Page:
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home : columnists : columnists April 16, 2014


1/29/2014 2:00:00 AM
Dinner texts are good for the heart
Ginger is an author, speaker, and mother of five. Find her on Facebook (Ginger Truitt Author), Twitter (@GingerTruitt), website http://wwwgingertruitt.com . Or contact at ginger@gingertruitt.com.



By Ginger Truitt
Honeycomb


There is a picture floating around on Facebook of a couple sitting in a restaurant, staring at the screens on their phones. Thousands of people have commented, pronouncing judgment on everything from the condition of the couple's relationship to the state of our society.

Back in 1992, I was a Shoney's waitress. And, I might add, a darn good one! I still occasionally show the kids my highly coveted Shoney Bear pin, awarded for consistently providing excellent service. I was also a young mother who, while working in a restaurant, rarely had the time or finances to actually eat in one. So, when a local television personality brought his wife in for lunch, I was appalled that he spent so much time on his gargantuan cell phone. She ate her burger while silently going over paperwork. He ran back and forth from the salad bar, discussing important matters with the faceless entity on the other end of the line. She didn't seem unhappy, and they didn't stay long, but in my mind, they had wasted precious date time.

Fast forward to today. I don't share the opinions of those making negative comments about the couple on Facebook, and I no longer hold the television personality in low esteem. You see, that couple at the table could very well have been me and hubby. Eating in restaurants has become the norm rather than the exception in our lives. When we go out to lunch or dinner, it's typically because we are hungry, not because we are looking to spend special time together.

However, that time often becomes special because of our cell phones. Now, I know you are going to say I am making excuses for my social media addiction, but you don't know the whole story. It's no secret that after 25 years together, it becomes increasingly more difficult to think of things to talk about over dinner. Especially considering we run a business together, so we are only apart if one of us has to pee, and even then being alone isn't guaranteed. There isn't much in our lives that the other doesn't already know about. So, when we are grabbing lunch, we often sit with a sandwich in one hand and a phone in the other.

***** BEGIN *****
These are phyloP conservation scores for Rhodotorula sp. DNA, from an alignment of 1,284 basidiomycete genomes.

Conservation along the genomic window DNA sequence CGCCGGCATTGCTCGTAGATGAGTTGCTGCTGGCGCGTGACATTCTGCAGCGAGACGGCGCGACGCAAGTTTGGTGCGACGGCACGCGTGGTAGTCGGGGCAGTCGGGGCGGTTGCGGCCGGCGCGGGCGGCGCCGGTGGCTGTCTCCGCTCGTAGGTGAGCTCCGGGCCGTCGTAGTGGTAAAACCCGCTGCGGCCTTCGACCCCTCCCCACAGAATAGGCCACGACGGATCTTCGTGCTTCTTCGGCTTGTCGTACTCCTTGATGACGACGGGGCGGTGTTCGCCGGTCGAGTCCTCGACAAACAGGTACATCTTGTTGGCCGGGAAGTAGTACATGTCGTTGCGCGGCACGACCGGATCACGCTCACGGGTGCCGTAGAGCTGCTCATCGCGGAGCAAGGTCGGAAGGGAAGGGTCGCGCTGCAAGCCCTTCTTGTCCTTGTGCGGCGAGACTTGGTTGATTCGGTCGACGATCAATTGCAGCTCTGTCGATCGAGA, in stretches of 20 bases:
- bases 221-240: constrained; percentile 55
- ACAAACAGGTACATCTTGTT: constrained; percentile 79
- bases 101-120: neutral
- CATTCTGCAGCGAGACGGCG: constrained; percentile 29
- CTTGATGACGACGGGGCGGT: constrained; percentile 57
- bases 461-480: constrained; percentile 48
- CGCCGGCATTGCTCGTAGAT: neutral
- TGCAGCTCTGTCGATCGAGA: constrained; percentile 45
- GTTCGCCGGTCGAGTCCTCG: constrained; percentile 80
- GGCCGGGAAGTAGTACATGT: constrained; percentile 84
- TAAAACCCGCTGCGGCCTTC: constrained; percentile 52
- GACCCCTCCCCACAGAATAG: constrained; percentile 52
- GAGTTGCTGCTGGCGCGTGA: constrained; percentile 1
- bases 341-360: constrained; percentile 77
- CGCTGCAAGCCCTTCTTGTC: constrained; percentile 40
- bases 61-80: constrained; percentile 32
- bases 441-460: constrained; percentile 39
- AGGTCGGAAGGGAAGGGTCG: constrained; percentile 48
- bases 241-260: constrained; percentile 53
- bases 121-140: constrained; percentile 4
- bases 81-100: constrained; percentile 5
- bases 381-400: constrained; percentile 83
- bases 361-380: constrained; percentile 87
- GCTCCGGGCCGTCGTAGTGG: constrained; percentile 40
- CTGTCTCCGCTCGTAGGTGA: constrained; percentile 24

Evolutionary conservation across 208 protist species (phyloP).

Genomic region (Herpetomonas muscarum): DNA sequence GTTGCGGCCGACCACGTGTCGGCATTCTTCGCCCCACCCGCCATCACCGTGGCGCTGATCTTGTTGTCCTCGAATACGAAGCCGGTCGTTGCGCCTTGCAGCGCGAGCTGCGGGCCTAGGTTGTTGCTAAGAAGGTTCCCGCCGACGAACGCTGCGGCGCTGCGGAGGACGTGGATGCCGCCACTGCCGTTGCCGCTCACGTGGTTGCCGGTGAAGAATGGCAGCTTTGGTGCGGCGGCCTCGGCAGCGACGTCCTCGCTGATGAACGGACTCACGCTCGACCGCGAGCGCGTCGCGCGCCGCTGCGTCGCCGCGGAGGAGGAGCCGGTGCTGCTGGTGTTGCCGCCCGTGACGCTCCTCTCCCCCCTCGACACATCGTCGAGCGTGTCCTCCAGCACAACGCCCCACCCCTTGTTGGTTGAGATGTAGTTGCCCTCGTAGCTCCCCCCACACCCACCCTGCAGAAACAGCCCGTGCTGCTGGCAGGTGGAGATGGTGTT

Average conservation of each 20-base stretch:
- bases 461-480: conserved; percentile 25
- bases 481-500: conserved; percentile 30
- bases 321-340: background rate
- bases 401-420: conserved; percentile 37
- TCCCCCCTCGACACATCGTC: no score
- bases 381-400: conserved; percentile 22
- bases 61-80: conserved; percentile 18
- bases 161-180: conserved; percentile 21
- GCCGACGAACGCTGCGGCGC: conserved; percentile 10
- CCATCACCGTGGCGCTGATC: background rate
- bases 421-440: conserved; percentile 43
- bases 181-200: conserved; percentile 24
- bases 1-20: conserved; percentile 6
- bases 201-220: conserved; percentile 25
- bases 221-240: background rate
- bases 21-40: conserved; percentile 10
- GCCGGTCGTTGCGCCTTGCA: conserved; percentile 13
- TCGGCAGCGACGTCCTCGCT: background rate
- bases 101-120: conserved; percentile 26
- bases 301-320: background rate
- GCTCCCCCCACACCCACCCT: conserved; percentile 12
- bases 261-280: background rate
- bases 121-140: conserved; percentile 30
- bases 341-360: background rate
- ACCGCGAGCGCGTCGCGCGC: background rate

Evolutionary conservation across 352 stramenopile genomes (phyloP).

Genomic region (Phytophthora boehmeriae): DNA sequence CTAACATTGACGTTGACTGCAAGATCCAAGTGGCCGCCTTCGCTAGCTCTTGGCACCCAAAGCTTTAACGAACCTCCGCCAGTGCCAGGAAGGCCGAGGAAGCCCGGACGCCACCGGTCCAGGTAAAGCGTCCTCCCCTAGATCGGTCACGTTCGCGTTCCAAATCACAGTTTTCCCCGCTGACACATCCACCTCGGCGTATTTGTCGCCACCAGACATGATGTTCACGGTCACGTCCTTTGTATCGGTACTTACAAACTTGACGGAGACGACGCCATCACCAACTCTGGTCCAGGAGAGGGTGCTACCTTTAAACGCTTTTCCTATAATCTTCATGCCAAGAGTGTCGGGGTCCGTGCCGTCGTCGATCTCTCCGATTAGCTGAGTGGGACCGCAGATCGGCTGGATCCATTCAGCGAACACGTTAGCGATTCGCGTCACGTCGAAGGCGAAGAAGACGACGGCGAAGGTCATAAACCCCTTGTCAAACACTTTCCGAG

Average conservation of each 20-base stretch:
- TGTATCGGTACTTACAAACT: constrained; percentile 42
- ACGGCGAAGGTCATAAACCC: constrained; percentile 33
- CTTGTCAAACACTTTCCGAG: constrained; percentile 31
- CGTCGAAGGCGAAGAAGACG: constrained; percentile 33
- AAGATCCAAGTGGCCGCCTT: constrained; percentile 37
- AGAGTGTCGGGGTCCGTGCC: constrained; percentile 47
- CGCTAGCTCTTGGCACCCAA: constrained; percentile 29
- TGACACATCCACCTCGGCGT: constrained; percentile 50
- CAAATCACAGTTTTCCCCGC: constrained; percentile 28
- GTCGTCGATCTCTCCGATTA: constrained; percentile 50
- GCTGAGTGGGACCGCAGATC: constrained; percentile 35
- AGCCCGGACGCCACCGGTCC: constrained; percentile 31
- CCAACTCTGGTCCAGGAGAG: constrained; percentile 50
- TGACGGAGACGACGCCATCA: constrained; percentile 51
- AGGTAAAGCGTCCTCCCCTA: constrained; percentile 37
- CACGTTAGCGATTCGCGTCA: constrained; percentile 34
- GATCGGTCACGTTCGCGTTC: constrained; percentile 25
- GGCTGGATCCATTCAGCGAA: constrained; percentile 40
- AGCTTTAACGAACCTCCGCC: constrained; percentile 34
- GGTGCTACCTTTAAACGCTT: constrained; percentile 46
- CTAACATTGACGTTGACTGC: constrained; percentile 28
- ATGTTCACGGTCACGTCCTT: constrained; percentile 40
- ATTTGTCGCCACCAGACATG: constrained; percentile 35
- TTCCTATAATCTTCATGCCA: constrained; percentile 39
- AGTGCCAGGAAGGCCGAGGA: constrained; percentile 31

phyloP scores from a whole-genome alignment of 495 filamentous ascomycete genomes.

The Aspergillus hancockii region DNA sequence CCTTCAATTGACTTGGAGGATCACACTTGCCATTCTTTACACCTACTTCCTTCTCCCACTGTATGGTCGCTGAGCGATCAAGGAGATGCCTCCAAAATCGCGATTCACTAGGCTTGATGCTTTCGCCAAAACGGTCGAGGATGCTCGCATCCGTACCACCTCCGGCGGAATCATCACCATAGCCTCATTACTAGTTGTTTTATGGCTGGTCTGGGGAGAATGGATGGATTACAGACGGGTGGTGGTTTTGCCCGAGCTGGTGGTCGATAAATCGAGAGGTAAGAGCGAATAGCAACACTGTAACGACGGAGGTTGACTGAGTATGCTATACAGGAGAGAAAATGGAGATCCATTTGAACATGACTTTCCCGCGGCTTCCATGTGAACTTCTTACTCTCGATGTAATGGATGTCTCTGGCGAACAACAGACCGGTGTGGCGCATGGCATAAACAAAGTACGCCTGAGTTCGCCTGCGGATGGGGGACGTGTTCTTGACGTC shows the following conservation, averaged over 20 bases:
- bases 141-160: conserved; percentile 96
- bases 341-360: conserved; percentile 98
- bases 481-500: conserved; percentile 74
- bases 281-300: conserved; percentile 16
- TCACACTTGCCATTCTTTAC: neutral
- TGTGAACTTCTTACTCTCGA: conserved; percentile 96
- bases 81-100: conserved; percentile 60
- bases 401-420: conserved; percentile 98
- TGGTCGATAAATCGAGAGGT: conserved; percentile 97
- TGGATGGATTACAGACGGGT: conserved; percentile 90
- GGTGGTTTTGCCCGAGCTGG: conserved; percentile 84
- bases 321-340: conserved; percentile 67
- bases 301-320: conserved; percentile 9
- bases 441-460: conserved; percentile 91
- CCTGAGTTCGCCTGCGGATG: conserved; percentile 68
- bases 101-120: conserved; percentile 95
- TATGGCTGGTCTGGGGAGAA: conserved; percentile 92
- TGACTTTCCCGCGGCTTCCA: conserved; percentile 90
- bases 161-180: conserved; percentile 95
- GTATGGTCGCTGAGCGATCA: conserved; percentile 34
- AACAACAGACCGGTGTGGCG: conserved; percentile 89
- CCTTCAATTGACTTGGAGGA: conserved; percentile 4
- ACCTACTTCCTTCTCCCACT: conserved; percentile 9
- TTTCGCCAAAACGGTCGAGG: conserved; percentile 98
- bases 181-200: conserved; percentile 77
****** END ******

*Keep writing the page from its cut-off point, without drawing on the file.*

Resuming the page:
Hubby will laugh, "Did you see what Uncle Dan just posted?"

I click over to Uncle Dan's Facebook page, and we laugh together, and think up clever responses.

I exclaim, "Oh my goodness! Did you see that Cousin Amy is pregnant with her ninth child?"

"No way!" hubby will respond, and then we spend the next five minutes trying to remember the names of her first eight children, and discussing the pros and cons of large families.

Suddenly, a swooshing noise emanates from both of our phones. One of our five kids has texted us, and has also included her siblings in the conversation. With two in college, and one living as an exchange student in Australia, our family hasn't been under one roof since August. It will be at least mid-June before we are together again. Communicating in a group texting session is a great privilege, and one I do not take lightly. The next thing you know, hubby and I are laughing with the kids, and with each other. I miss bantering with them in the kitchen, but this is the next best thing. I'm not going to miss it so that I can gaze into hubby's eyes over a buffalo wrap and sweet potato fries.

So, if you see us out, and we are on our phones, don't assume that our relationship is in the toilet. Sometimes, we are even teasing each other with little messages that wouldn't be acceptable to speak in public. The only people you really need to feel sorry for are our children. We have been known to accidentally send those little messages as a family text.









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